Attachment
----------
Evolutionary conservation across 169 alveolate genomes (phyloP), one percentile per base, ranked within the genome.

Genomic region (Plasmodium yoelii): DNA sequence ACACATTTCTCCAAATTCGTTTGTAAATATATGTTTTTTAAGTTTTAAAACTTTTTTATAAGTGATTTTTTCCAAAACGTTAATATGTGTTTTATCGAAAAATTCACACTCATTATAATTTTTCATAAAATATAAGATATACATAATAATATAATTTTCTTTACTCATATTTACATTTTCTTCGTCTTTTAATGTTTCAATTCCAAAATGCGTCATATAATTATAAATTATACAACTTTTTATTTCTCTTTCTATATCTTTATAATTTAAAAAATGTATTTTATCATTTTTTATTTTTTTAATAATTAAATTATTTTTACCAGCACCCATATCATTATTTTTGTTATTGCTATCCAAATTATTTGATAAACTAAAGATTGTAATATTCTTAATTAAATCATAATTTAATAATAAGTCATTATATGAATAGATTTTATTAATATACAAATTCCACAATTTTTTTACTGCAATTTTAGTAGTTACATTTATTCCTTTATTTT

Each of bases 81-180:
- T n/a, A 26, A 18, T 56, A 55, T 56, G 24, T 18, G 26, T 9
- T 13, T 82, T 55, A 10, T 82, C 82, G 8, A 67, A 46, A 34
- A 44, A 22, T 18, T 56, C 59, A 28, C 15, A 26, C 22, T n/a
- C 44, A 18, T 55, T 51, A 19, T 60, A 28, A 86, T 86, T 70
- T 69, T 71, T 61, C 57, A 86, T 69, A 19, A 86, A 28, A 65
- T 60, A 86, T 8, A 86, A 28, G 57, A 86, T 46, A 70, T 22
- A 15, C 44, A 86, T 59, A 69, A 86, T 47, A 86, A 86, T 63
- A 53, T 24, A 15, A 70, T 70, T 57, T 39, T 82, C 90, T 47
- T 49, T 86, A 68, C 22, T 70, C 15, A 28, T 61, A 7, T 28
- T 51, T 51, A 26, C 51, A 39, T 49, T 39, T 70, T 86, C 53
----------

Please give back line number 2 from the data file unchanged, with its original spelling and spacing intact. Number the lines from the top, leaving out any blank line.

Genomic region (Plasmodium yoelii): DNA sequence ACACATTTCTCCAAATTCGTTTGTAAATATATGTTTTTTAAGTTTTAAAACTTTTTTATAAGTGATTTTTTCCAAAACGTTAATATGTGTTTTATCGAAAAATTCACACTCATTATAATTTTTCATAAAATATAAGATATACATAATAATATAATTTTCTTTACTCATATTTACATTTTCTTCGTCTTTTAATGTTTCAATTCCAAAATGCGTCATATAATTATAAATTATACAACTTTTTATTTCTCTTTCTATATCTTTATAATTTAAAAAATGTATTTTATCATTTTTTATTTTTTTAATAATTAAATTATTTTTACCAGCACCCATATCATTATTTTTGTTATTGCTATCCAAATTATTTGATAAACTAAAGATTGTAATATTCTTAATTAAATCATAATTTAATAATAAGTCATTATATGAATAGATTTTATTAATATACAAATTCCACAATTTTTTTACTGCAATTTTAGTAGTTACATTTATTCCTTTATTTT